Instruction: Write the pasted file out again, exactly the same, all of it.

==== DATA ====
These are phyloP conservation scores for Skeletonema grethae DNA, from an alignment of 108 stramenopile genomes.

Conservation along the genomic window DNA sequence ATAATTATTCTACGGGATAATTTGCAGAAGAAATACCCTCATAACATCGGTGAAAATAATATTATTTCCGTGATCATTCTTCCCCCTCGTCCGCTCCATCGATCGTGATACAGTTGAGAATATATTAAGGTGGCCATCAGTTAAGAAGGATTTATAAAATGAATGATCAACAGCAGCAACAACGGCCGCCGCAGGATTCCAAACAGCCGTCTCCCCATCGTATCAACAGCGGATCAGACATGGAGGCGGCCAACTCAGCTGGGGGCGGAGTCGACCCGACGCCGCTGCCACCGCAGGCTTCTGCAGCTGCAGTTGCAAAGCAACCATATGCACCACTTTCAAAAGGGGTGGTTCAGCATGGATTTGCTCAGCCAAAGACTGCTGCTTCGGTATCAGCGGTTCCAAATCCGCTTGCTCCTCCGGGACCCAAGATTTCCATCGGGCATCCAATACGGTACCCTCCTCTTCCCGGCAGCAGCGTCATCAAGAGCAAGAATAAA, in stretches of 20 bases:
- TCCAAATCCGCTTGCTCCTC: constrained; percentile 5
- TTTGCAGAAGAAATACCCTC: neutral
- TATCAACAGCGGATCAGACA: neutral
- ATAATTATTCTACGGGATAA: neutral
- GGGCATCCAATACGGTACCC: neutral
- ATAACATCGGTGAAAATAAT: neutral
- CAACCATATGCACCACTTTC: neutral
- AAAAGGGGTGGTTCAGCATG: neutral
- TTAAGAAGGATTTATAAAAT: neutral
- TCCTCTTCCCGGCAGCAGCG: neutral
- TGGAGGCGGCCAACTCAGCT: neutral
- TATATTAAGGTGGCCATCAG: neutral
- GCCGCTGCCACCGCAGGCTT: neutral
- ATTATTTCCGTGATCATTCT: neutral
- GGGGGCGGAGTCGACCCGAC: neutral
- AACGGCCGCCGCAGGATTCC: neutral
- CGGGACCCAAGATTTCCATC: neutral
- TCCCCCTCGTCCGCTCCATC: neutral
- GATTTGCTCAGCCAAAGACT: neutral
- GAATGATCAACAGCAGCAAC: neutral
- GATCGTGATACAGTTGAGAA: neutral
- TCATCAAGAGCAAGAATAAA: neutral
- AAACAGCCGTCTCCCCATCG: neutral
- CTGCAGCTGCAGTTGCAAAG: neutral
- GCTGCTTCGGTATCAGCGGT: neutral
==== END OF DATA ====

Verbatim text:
These are phyloP conservation scores for Skeletonema grethae DNA, from an alignment of 108 stramenopile genomes.

Conservation along the genomic window DNA sequence ATAATTATTCTACGGGATAATTTGCAGAAGAAATACCCTCATAACATCGGTGAAAATAATATTATTTCCGTGATCATTCTTCCCCCTCGTCCGCTCCATCGATCGTGATACAGTTGAGAATATATTAAGGTGGCCATCAGTTAAGAAGGATTTATAAAATGAATGATCAACAGCAGCAACAACGGCCGCCGCAGGATTCCAAACAGCCGTCTCCCCATCGTATCAACAGCGGATCAGACATGGAGGCGGCCAACTCAGCTGGGGGCGGAGTCGACCCGACGCCGCTGCCACCGCAGGCTTCTGCAGCTGCAGTTGCAAAGCAACCATATGCACCACTTTCAAAAGGGGTGGTTCAGCATGGATTTGCTCAGCCAAAGACTGCTGCTTCGGTATCAGCGGTTCCAAATCCGCTTGCTCCTCCGGGACCCAAGATTTCCATCGGGCATCCAATACGGTACCCTCCTCTTCCCGGCAGCAGCGTCATCAAGAGCAAGAATAAA, in stretches of 20 bases:
- TCCAAATCCGCTTGCTCCTC: constrained; percentile 5
- TTTGCAGAAGAAATACCCTC: neutral
- TATCAACAGCGGATCAGACA: neutral
- ATAATTATTCTACGGGATAA: neutral
- GGGCATCCAATACGGTACCC: neutral
- ATAACATCGGTGAAAATAAT: neutral
- CAACCATATGCACCACTTTC: neutral
- AAAAGGGGTGGTTCAGCATG: neutral
- TTAAGAAGGATTTATAAAAT: neutral
- TCCTCTTCCCGGCAGCAGCG: neutral
- TGGAGGCGGCCAACTCAGCT: neutral
- TATATTAAGGTGGCCATCAG: neutral
- GCCGCTGCCACCGCAGGCTT: neutral
- ATTATTTCCGTGATCATTCT: neutral
- GGGGGCGGAGTCGACCCGAC: neutral
- AACGGCCGCCGCAGGATTCC: neutral
- CGGGACCCAAGATTTCCATC: neutral
- TCCCCCTCGTCCGCTCCATC: neutral
- GATTTGCTCAGCCAAAGACT: neutral
- GAATGATCAACAGCAGCAAC: neutral
- GATCGTGATACAGTTGAGAA: neutral
- TCATCAAGAGCAAGAATAAA: neutral
- AAACAGCCGTCTCCCCATCG: neutral
- CTGCAGCTGCAGTTGCAAAG: neutral
- GCTGCTTCGGTATCAGCGGT: neutral